solomon-islands-flag Government of Solomon Islands

Trans-shipment continues despite bad weather currently experienced through out Solomon Islands. Picture MFMR Comms Unit
Trans-shipment continues despite bad weather currently experienced through out Solomon Islands. Picture MFMR Comms Unit

Revenue collected through licenses is set to hit an all time high this fishing season as more fishing days are being sold to the major fishing nations.

The licensing section in the Ministry of Fisheries has experienced an increase in the number of requests from bilateral partners asking for more fishing days because of high yield expected this fishing season. 

A check on the harbour has shown that more boats both Purse Seine and Carriers are calling into port for transhipment.

It is anticipated with the increase in fishing activities, residents of Honiara will be expecting to see more boats in the harbour during the first quarter of this year. 

No one ever thought the fishing season will improve this quarter however, with the change in temperatures between the ocean and atmosphere in the east-central Equatorial Pacific (i.e. from El Nino to La Nina), the tuna stocks moved back into Solomons EEZ.

Spanish for "little girl," La Niña is the name given to the large-scale cooling of sea surface temperatures across the central and equatorial Pacific Ocean. It is one part of the larger and naturally occurring ocean-atmosphere phenomenon known as the El Niño/Southern Oscillation or ENSO (pronounced "en-so") cycle. La Niña conditions recur every 3 to 7 years and typically last from 9 to 12 months up to 2 years.

One of the strongest La Niña episodes on record was that of 1988-1989 when ocean temperatures fell as much as 7 F below normal. The last La Niña episode occurred during late 2016, and some evidence of La Niña was seen in January of 2018.

La Niña vs. El Niño  

A La Niña event is the opposite of an El Niño event. Waters in the equatorial regions of the Pacific Ocean are unseasonably cool. The cooler waters affect the atmosphere above the ocean, causing significant changes in climate, though usually not as significant as the changes that occur during an El Niño. In fact, the positive effects on the fishing industry make La Niña less of a news item than an El Niño event.

Both La Niña and El Niño events tend to develop during the Northern Hemisphere spring (March to June), peak during late fall and winter (November to February), then weaken the following spring into summer (March to June). El Niño (meaning "the Christ child") earned its name because of its usual appearance around Christmas time.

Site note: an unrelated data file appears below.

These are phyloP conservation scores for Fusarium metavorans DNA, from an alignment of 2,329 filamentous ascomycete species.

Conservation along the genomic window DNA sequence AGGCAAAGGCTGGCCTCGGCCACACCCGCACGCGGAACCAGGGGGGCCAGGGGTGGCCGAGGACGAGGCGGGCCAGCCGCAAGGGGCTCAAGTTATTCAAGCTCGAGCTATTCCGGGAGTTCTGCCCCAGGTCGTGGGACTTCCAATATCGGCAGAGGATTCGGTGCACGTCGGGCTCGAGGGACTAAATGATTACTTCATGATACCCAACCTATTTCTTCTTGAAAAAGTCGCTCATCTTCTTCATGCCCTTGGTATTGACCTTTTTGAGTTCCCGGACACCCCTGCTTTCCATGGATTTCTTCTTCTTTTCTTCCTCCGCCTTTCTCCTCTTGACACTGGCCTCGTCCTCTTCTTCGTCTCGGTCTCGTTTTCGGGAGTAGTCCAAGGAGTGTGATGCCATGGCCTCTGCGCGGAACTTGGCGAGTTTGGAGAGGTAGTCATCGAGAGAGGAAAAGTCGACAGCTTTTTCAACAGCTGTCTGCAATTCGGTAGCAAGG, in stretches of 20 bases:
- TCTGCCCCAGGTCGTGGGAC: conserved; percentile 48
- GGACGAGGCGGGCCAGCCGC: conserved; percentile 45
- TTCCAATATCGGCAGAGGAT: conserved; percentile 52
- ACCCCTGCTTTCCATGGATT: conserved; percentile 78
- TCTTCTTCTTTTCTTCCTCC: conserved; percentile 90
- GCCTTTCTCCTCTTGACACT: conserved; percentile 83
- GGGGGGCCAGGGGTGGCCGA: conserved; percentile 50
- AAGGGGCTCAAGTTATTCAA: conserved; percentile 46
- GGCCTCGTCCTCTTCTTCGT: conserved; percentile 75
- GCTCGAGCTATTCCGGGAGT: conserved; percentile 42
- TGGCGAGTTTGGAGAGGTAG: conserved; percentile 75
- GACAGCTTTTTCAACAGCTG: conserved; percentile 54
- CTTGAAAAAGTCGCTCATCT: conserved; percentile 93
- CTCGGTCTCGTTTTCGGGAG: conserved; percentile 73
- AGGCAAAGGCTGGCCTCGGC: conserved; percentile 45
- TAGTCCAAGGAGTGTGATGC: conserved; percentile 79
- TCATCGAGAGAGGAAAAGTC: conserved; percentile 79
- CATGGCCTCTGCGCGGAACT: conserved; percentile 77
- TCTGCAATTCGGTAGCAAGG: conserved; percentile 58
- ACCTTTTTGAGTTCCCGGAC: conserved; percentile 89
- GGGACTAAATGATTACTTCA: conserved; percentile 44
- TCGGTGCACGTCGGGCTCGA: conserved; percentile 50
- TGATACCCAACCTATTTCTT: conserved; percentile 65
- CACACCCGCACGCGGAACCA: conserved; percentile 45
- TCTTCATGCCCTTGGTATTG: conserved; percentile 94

What Causes La Niña Events  

You can think of La Niña (and El Niño) events as water sloshing in a bathtub. Water in the equatorial regions follows the patterns of the trade winds. Surface currents are then formed by the winds. Winds always blow from areas of high pressure to low pressure; the steeper the gradient difference in the pressure, the faster the winds will move from highs to lows.

Off the coast of South America, changes in air pressure during a La Niña event cause winds to increase in intensity. Normally, winds blow from the eastern Pacific to the warmer western Pacific. The winds create the surface currents that literally blow the top layer of water of the ocean westward. As the warmer water is "moved" out of the way by the wind, colder waters are exposed to the surface off the western coast of South America. These waters carry important nutrients from deeper ocean depths. The colder waters are important to fishing industries and the nutrient cycling of the ocean.

How La Niña Years Differ  

During a La Niña year, the trade winds are unusually strong, leading to increased movement of water towards the western Pacific. Much like a giant fan blowing across the equator, the surface currents that form carry even more of the warmer waters westward. This creates a situation where the waters in the east are abnormally cold and the waters in the west are abnormally warm. Because of the interactions between the temperature of the ocean and the lowest air layers, the climate is affected worldwide. Temperatures in the ocean affect the air above it, creating shifts in climate that can have both regional and global consequences.

How La Niña Affects Weather and Climate  

Rain clouds form as a result of the lifting of warm, moist air. When the air doesn't get its warmth from the ocean, the air above the ocean is abnormally cool above the eastern Pacific. This prevents the formation of rain, often needed in these areas of the world. At the same time, the waters in the west are very warm, leading to increased humidity and warmer atmospheric temperatures. The air rises and the number and intensity of rainstorms increase in the western Pacific. As the air in these regional locations changes, so too does the pattern of circulation in the atmosphere, thereby affecting climate worldwide.

Monsoon seasons will be more intense in La Niña years, while the western equatorial portions of South America may be in drought conditions. In the United States, the states of Washington and Oregon may see increased precipitation while portions of California, Nevada, and Colorado may see drier conditions.